Wednesday, January 20, 2021
JACKSON, Miss. (AP) — Mississippi legislators should try again to revise some of the strictest parole laws in the nation as a way of reducing the state's “dangerously” large prison population, a nonprofit group said Tuesday.
Republican Gov. Tate Reeves vetoed a bill in July that would have made more inmates eligible for the possibility of parole. He described the bill as “well-intentioned,” but said some law enforcement officers and prosecutors were concerned about the possibility of inmates with violent histories being released.
FWD.us, which was founded by technology and business executives, released a report Tuesday that said two-thirds of Mississippi inmates are serving sentences that make them ineligible for parole. Mississippi's prison population, and prison budgets, increased dramatically after the state set stricter parole laws in the mid-1990s.
“This year, lawmakers must finish what they started and enact criminal justice reform legislation to save lives and reduce wasteful prison spending," FWD.us said in its report.
Mississippi has one of the highest incarceration rate in the U.S., and the state's prison system came under Justice Department investigation in February after outbursts of violence left some inmates dead and others injured.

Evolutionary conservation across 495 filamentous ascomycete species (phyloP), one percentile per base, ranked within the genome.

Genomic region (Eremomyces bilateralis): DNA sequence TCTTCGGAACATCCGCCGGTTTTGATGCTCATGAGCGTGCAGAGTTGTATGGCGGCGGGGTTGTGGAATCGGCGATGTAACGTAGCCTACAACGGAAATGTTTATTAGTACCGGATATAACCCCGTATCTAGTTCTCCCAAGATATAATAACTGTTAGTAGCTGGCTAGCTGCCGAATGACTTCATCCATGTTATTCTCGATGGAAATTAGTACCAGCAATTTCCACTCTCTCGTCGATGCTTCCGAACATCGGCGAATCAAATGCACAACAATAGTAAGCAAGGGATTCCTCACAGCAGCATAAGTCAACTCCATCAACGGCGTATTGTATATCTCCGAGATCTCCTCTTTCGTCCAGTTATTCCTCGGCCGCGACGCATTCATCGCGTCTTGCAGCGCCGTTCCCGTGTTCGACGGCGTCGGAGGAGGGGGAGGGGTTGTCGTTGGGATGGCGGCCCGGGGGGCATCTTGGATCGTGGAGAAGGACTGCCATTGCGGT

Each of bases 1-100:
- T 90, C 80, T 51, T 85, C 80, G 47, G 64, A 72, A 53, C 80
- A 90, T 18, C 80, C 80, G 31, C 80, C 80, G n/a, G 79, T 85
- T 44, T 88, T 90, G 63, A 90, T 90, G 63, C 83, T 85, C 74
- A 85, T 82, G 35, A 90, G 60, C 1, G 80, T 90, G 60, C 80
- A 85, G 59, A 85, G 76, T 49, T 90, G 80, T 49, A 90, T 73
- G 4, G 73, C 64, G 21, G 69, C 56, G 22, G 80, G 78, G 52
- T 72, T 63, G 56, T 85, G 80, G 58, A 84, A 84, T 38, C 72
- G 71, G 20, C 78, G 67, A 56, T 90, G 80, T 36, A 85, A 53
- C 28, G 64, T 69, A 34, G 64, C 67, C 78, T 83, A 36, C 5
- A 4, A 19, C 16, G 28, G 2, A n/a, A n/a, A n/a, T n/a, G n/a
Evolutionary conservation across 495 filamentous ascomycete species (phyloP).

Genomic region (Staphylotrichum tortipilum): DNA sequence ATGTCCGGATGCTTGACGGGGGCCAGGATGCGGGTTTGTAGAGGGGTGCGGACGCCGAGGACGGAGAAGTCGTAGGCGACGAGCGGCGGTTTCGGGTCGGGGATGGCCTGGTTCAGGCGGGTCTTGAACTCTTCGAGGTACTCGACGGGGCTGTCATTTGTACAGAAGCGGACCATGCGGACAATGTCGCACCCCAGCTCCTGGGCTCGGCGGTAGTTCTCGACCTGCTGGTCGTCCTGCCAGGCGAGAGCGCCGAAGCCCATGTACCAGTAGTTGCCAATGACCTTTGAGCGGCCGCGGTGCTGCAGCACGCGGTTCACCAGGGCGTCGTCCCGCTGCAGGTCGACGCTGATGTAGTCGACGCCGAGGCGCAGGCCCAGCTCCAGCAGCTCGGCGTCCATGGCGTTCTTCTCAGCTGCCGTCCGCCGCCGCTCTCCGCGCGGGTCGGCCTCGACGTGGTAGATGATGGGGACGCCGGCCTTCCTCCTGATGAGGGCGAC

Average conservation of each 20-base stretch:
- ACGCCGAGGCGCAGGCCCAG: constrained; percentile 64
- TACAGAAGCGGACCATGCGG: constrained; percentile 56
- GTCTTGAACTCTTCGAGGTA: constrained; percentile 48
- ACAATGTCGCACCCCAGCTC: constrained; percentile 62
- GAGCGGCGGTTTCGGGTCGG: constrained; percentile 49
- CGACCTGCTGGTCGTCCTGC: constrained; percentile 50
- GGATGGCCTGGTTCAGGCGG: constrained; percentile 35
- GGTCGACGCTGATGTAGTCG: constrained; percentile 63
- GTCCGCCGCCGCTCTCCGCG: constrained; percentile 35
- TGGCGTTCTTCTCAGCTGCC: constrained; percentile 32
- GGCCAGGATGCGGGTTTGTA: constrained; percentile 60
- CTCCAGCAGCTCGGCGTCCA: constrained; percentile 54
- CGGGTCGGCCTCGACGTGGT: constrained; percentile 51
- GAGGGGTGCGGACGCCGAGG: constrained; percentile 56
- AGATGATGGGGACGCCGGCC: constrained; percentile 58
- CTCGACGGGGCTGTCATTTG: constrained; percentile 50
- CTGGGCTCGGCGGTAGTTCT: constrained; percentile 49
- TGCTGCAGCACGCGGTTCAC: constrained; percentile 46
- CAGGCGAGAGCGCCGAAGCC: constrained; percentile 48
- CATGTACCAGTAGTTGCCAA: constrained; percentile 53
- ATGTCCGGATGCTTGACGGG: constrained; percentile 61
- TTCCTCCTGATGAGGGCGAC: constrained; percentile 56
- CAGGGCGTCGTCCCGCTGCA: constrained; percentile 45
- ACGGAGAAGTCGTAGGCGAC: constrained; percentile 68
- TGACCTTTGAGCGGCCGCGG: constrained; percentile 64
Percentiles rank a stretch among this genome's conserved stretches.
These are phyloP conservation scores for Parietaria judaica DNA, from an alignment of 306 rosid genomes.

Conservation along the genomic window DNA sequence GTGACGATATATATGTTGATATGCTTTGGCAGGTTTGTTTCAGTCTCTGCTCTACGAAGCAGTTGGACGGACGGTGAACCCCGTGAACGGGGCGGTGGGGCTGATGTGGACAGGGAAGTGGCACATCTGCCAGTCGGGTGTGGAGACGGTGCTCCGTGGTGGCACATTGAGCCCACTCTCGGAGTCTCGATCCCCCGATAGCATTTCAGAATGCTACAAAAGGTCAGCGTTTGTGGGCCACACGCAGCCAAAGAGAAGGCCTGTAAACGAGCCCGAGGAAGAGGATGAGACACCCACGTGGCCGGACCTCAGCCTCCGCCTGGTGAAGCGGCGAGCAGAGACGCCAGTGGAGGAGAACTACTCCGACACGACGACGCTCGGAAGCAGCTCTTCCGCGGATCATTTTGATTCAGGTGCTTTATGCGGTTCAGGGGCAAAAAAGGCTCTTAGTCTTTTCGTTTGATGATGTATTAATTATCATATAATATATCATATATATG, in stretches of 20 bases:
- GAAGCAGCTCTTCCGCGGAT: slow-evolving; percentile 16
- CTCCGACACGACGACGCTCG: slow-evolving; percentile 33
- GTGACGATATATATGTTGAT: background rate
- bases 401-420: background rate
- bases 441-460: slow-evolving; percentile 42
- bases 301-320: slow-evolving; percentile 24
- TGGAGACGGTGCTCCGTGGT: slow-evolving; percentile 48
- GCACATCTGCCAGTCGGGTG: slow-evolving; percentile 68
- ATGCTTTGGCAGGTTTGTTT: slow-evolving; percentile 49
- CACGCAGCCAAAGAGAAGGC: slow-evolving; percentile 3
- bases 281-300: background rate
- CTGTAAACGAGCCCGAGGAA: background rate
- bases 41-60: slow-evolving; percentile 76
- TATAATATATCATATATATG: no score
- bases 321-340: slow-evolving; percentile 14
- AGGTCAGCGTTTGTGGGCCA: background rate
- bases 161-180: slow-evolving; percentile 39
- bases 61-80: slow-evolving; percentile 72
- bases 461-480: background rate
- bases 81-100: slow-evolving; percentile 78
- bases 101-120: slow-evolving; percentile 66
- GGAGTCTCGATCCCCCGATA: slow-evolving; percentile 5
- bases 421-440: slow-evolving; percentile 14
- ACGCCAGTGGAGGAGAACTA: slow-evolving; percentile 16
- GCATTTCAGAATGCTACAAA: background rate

Senate Judiciary A Committee Chairman Brice Wiggins told The Associated Press on Tuesday that another bill attempting to revise parole eligibility is being filed this year.
Wiggins, a Republican from Pascagoula, said he and other legislators met with sheriffs and prosecutors after Reeves vetoed the bill last year. Wiggins said he believes some of their concerns were well-founded, but “a lot of misinformation was put out there and regurgitated” before the veto.
The push to change Mississippi's parole laws has come from groups across the political spectrum, including the liberal Poor People’s Campaign and the libertarian Mississippi Center for Public Policy.
The bill that Reeves vetoed last year had passed with bipartisan support. It said people convicted of nonviolent offenses could become eligible for parole after serving 25% of their sentence. Those convicted of violent offenses and sentenced between July 1995 and June 2014 would have become eligible for parole after completing 50% of their sentence or after 20 years, whichever comes first.
The bill would have allowed people convicted of most violent offenses after July 2014 to become parole-eligible after serving 50% of their sentence served or after 30 years, whichever is less. It also would have allowed parole hearings for those 65 and older who have served 10 years of their sentences. Habitual offenders, sex offenders and inmates sentenced for capital murder would not have been eligible for parole.
FWD.us published a report in 2019 saying that Mississippi’s habitual offender laws are causing “extreme” prison sentences that disproportionately affect Black men and cost the state millions of dollars for decades of incarceration.